“Just what I was looking for,” I said. “I won it at my last championship meet.”
“You won that?” Mel asked.
I nodded. “These are the prizes that don’t get hung on the wall. I win them at one championship meet and wear them at the next.”
“Does it make a difference?” Erica asked.
“She wears one and then wins another one,” Mel said. “I’d say it does.”
“It works for me,” I said.
“Tati has suits like these,” Erica said.
“I figured. That’s why we’re here.”
“Too bad we’re not the same size,” Erica said. She was at least two sizes larger than I was.
“But we are,” Mel said. “Hint, hint. Got any extras?”
I pulled out another one just like the first. “How’s this?”
“You’re serious?” she asked, reaching for it.
“Why not? I can only wear one at a time.”
She held the suit up against herself. “I’ve never worn a kneeskin.”
“You’ll get used to it. But you need to practice putting it on. It’s not easy. It’s like a second skin.”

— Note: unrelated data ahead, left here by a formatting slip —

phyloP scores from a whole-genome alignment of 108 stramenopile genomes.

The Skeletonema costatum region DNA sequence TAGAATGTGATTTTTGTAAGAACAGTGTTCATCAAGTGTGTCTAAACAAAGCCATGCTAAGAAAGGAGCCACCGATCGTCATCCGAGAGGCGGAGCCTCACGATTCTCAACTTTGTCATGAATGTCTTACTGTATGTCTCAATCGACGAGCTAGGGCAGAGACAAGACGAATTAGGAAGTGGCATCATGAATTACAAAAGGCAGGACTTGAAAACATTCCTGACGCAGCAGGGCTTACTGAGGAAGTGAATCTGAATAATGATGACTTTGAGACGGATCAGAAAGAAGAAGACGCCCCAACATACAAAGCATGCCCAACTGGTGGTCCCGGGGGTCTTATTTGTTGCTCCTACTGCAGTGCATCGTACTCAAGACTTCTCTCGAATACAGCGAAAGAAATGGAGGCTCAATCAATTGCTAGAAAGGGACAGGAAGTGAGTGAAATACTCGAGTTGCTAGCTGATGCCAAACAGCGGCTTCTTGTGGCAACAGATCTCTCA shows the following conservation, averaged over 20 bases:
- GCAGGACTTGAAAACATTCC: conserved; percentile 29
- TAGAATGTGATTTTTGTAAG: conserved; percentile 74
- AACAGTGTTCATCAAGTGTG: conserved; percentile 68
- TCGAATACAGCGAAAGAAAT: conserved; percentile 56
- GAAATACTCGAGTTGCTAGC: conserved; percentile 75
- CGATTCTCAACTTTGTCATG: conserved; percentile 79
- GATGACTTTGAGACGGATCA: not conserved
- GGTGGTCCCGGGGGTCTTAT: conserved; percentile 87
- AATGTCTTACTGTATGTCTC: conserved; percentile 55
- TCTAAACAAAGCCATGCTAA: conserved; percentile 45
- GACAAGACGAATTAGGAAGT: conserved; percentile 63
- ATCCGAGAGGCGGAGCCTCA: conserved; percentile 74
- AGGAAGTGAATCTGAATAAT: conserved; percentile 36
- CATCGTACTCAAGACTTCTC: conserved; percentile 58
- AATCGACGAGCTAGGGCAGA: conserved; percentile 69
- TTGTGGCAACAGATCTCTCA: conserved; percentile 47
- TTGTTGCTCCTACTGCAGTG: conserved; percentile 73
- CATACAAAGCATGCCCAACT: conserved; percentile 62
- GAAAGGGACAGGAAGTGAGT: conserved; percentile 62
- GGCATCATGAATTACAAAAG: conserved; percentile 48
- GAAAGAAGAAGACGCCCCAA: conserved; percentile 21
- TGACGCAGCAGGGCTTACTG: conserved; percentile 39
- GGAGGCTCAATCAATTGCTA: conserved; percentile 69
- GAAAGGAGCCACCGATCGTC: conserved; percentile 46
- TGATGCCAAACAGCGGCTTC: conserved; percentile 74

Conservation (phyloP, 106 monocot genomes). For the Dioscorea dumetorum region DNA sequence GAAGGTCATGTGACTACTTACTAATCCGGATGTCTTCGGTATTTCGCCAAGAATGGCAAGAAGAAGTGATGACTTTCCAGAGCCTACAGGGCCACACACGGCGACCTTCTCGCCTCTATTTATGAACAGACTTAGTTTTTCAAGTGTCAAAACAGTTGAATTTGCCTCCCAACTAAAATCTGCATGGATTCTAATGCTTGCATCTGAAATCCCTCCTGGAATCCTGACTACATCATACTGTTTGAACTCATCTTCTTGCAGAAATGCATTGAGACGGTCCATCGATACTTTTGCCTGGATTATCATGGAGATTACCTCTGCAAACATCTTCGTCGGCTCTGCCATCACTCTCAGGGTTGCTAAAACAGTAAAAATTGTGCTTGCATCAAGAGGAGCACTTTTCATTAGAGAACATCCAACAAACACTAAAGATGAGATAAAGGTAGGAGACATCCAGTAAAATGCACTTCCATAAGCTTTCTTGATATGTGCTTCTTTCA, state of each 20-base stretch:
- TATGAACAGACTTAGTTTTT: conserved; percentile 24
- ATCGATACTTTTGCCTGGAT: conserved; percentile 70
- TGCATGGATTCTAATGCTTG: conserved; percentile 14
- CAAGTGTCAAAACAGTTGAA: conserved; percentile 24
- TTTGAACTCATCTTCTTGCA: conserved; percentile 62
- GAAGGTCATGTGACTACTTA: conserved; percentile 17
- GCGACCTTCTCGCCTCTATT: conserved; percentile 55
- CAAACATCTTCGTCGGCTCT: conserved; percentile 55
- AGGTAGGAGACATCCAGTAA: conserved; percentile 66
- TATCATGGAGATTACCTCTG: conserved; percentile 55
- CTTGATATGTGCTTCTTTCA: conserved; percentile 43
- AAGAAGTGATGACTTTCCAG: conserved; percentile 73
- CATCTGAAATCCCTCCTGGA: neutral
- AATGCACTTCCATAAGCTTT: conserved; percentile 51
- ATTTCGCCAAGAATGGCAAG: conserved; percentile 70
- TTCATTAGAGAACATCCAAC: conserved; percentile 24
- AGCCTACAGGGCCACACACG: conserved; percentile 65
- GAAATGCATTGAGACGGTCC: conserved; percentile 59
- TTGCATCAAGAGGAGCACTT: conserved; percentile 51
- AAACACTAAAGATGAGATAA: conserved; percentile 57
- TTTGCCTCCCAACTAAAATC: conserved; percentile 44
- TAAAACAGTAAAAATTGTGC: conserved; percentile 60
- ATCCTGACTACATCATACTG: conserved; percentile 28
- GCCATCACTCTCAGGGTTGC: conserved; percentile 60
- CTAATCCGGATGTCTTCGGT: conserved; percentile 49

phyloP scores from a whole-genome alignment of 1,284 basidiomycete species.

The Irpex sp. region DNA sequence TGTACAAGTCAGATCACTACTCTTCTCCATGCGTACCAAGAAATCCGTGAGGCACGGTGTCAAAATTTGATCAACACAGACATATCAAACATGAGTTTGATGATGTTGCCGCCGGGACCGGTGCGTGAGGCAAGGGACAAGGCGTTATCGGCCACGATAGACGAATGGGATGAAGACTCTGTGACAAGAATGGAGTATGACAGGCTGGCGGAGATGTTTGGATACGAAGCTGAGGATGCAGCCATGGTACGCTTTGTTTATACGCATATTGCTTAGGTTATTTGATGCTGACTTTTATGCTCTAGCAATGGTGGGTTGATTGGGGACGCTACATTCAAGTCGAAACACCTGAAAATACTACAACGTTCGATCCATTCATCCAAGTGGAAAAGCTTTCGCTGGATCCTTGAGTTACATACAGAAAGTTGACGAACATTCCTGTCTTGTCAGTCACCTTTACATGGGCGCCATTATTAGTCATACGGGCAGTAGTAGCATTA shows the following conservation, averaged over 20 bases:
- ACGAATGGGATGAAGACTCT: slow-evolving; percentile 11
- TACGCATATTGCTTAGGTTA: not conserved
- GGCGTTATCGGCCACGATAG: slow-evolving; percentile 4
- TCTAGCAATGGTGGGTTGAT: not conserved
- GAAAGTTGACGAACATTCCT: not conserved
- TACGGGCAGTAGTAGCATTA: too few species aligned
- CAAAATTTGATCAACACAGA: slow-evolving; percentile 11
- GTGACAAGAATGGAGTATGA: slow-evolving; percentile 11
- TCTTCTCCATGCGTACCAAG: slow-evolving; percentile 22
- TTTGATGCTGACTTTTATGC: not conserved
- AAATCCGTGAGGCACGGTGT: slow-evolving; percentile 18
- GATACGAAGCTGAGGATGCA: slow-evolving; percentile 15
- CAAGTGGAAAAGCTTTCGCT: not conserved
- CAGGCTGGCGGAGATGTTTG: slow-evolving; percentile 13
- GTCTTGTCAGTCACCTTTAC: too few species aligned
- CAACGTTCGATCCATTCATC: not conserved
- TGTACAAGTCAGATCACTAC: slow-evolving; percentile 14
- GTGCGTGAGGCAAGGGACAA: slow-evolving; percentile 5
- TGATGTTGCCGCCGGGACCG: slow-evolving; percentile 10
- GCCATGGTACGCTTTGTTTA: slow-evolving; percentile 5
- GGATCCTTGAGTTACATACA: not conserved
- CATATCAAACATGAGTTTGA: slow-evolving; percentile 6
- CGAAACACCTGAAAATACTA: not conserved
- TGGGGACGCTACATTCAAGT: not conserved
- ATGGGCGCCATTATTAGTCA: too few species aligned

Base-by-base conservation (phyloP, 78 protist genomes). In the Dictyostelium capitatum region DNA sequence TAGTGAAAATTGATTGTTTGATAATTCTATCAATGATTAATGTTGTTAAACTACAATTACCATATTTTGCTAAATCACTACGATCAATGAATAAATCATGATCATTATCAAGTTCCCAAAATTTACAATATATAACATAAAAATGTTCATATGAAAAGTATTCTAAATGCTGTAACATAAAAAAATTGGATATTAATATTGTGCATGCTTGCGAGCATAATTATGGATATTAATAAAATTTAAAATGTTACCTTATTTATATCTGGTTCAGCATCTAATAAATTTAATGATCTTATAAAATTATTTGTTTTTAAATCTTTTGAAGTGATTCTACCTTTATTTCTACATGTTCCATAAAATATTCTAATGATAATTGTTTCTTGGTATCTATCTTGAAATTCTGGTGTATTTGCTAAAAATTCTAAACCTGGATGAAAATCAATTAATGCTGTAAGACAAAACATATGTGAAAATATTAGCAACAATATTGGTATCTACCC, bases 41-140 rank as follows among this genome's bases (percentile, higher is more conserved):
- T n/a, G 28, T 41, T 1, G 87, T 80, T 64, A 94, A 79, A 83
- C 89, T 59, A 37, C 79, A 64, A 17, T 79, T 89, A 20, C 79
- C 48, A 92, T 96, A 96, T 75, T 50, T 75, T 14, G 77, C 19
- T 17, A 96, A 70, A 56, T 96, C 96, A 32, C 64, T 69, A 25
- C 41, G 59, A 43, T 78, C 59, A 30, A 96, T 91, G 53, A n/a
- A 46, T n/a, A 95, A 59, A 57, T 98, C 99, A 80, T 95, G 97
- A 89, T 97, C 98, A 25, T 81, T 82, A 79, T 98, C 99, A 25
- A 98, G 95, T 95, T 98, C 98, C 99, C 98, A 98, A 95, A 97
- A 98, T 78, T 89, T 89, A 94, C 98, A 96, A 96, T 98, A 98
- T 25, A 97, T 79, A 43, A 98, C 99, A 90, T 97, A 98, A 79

“What else you got?” Erica asked.
I pulled out top-name goggles and caps, enough for each of us. “Is this stuff better than what Coach gets?”
“Coach gets top-notch stuff,” Mel said, “but not top of the line. I think these are a step up.” She pulled the goggles on and adjusted them to fit.
“We can borrow these?” Erica asked.
“You can have them,” I said. I grabbed another suit, cap, and a pair of goggles in case I had issues with the others, and packed up the remaining gear to store back in the closet. We collected our stuff and left my room.
Before leaving the apartment, I refilled the water pitcher and made sure everything else was just as we found it. I left a note for Maribel: “Sorry I missed you. Thanks for taking care of my place.”
Phil waved down a cab in seconds, and we made it to the theater with minutes to spare. We found our seats, and it was show time.